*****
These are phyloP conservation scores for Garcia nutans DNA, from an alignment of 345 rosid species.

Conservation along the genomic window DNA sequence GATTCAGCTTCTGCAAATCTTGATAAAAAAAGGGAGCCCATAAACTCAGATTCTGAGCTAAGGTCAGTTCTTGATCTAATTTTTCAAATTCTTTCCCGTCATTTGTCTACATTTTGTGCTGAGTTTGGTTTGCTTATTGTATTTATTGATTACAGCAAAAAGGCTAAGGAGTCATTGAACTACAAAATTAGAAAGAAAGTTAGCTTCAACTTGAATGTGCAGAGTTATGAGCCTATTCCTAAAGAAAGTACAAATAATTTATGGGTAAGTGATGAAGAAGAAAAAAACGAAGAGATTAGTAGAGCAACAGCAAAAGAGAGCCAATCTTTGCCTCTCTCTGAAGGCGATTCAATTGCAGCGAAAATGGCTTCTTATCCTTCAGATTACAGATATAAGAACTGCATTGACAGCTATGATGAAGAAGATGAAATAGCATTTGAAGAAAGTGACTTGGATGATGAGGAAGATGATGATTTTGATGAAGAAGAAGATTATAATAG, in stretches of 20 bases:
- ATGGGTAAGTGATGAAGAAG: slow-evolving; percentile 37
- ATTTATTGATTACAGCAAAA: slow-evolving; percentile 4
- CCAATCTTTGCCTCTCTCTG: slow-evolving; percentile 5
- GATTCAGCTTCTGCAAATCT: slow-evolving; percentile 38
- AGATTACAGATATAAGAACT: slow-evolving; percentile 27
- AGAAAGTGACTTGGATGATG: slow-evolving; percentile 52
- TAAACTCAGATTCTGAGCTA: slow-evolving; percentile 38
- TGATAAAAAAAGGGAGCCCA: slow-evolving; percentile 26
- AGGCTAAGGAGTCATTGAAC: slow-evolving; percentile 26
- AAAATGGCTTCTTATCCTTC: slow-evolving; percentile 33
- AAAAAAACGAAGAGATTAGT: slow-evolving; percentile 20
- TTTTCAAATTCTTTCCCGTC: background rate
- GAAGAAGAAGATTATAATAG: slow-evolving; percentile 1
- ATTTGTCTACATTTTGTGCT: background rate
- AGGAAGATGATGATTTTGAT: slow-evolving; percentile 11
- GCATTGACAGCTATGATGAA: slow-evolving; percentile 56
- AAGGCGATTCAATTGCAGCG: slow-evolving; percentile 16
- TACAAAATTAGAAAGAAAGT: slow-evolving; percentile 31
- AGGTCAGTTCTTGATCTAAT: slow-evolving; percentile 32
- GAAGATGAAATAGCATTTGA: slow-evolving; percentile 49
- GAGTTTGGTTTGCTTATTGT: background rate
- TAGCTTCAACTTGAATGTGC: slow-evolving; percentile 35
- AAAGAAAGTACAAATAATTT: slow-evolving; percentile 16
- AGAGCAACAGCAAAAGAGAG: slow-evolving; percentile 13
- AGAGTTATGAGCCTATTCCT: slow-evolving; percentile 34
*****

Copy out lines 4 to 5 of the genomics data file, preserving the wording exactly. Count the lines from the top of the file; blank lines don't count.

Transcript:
- ATTTATTGATTACAGCAAAA: slow-evolving; percentile 4
- CCAATCTTTGCCTCTCTCTG: slow-evolving; percentile 5